On the occasion of the Amazon Studios release of Barry Jenkins’s The Underground Railroad, a ten-episode adaption of Colson Whitehead’s 2016 novel, FQ board member and frequent contributor Michael Gillespie convened a roundtable with scholars whose work is deeply attentive to the art of blackness, especially regarding literature, television, and cinema. Walton M. Muyumba, Samantha N. Sheppard, and Kristen J. Warner each offers a distinct assessment of the series as critical provocation and aesthetic practice while also posing necessary and difficult questions about conceptions of history, culture, visuality, narrative form, temporality, and—not least—the media industries. Together, these scholars share their thoughts on the complications and import of the series as part of what is sure to be an ongoing consideration of its meanings and methods.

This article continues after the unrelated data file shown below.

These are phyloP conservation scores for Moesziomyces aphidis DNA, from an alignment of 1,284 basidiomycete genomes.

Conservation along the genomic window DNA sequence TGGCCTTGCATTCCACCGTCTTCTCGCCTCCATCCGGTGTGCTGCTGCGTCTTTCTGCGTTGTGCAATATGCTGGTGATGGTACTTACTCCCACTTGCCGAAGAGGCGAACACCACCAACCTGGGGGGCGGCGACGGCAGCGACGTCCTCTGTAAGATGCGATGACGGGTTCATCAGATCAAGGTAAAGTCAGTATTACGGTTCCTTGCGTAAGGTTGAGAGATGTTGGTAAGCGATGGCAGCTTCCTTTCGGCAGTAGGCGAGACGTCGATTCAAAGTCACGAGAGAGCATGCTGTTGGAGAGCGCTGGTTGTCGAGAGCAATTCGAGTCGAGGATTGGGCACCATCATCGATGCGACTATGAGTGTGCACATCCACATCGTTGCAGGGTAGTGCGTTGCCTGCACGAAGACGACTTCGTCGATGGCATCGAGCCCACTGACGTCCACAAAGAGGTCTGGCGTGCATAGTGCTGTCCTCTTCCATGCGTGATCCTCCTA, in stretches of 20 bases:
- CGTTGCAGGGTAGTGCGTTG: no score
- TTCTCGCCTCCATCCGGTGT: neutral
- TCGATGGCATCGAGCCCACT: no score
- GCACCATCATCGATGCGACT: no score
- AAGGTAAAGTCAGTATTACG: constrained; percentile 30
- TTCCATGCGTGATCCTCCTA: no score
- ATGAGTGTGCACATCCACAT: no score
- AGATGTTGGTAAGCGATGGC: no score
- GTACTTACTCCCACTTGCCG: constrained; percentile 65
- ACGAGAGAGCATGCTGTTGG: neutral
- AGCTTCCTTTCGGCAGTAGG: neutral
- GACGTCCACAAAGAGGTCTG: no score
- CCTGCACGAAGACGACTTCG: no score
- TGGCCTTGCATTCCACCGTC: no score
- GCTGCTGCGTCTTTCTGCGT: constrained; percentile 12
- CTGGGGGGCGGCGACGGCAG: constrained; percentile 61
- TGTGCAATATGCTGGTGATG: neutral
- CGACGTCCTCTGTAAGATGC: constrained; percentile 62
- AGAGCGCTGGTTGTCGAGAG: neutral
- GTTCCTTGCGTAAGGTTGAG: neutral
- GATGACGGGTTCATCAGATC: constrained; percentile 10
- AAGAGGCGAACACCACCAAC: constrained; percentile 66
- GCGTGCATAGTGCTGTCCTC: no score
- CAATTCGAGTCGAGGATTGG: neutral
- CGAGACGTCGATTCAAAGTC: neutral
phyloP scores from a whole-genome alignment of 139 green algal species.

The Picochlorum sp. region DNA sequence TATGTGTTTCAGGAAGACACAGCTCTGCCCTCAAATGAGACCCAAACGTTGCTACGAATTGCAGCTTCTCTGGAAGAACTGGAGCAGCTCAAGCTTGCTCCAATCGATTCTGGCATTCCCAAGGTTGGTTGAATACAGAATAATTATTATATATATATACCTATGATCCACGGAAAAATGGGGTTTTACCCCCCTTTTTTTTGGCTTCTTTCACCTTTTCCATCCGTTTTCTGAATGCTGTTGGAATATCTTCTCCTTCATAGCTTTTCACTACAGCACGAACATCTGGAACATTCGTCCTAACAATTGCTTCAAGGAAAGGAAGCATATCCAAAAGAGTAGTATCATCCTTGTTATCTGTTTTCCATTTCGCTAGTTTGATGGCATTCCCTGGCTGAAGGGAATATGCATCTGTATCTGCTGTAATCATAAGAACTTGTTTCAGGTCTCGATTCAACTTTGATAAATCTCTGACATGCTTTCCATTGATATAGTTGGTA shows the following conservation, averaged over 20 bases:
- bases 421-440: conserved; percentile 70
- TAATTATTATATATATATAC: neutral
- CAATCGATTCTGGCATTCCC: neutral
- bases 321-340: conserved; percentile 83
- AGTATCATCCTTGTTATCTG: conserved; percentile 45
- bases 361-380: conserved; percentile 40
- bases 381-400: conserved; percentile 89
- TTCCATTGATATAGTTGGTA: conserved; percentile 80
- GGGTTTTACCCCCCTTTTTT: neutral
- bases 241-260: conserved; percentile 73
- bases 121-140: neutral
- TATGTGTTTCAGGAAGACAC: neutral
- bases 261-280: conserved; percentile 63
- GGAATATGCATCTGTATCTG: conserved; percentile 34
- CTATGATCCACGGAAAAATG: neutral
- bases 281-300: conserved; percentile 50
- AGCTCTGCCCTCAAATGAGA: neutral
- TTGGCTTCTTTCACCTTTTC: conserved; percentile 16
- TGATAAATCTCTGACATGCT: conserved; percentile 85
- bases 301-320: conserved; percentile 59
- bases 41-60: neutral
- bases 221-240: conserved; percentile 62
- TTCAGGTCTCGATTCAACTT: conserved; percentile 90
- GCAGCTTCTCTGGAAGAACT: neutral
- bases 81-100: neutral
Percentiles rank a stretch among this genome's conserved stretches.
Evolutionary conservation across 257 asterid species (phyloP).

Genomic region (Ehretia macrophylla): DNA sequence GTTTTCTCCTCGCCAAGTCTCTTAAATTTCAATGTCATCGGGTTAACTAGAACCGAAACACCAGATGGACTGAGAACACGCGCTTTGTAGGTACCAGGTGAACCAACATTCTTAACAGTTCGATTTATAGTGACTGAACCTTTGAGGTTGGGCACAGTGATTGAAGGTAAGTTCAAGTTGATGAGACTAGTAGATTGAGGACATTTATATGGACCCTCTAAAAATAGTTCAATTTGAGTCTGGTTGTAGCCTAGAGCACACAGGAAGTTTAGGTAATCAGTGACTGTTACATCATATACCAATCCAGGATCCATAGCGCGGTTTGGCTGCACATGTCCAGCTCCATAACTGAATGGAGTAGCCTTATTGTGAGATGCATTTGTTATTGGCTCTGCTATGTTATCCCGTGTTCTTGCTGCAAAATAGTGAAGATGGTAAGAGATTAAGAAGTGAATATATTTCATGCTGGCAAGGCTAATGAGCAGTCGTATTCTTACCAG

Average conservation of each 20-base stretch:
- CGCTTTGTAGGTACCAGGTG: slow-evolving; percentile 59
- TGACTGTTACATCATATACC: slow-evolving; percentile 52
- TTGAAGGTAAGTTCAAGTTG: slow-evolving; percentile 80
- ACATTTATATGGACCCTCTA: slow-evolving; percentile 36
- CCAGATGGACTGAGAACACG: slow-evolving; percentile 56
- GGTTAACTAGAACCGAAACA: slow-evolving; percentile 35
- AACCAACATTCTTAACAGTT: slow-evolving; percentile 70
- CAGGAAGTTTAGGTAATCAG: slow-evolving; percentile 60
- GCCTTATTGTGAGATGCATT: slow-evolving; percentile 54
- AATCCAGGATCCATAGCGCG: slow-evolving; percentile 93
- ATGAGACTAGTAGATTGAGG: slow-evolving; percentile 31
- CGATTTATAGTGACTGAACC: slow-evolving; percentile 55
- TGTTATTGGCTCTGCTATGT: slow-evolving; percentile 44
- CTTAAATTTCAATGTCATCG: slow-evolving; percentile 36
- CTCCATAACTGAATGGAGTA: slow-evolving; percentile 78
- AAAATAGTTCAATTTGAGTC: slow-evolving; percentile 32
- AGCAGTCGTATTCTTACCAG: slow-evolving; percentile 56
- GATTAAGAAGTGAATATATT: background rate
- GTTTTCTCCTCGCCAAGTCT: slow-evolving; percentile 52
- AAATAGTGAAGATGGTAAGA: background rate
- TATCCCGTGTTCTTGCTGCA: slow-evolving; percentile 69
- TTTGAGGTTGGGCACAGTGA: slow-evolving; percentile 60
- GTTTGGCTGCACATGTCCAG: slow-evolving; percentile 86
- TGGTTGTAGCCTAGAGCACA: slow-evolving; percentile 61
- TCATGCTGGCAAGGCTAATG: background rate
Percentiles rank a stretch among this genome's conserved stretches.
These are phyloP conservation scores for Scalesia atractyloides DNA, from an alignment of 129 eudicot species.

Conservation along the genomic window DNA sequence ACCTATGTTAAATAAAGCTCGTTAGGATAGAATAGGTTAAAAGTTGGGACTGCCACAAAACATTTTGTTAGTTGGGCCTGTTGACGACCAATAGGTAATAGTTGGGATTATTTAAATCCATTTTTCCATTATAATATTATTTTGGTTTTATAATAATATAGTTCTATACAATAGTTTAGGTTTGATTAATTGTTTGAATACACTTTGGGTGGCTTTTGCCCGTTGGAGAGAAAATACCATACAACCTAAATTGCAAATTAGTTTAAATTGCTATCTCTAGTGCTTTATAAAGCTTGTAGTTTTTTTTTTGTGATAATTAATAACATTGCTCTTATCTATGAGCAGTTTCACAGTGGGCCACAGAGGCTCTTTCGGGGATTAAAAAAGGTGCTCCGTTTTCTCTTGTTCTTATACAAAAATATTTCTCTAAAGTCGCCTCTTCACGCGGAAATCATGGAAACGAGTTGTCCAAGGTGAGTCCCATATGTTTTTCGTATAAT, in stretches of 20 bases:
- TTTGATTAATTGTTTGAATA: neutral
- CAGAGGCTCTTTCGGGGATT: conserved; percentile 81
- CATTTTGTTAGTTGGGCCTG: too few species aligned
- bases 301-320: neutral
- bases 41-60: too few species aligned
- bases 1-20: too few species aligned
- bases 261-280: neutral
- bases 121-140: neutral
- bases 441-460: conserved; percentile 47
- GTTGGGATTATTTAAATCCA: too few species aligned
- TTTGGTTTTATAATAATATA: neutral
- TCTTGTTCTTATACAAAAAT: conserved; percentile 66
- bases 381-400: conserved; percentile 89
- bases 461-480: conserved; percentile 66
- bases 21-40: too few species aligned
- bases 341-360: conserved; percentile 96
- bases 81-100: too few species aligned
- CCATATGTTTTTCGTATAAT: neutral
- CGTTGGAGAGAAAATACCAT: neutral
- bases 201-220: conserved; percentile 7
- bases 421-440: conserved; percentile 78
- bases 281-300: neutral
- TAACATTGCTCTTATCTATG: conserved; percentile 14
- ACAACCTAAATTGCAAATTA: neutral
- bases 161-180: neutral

Thinking about The Underground Railroad: With Walton M. Muyumba, Samantha N. Sheppard, and Kristen J. Warner
Michael Boyce Gillespie is a film professor at The City College of New York and The Graduate Center, CUNY. His research and writing focuses on black visual and expressive culture, film theory, visual historiography, popular music, and contemporary art. He is the author of Film Blackness: American Cinema and the Idea of Black Film (Duke University Press, 2016) and co-editor (with Lisa Uddin) of Black One Shot, an art criticism series on ASAP/J. His recent writing has appeared in Film Comment, The Criterion Collection, ASAP/J, and Ends of Cinema.
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Michael Boyce Gillespie; Thinking about The Underground Railroad: With Walton M. Muyumba, Samantha N. Sheppard, and Kristen J. Warner. Film Quarterly 1 December 2021; 75 (2): 19–26. doi: https://doi.org/10.1525/fq.2021.75.2.19
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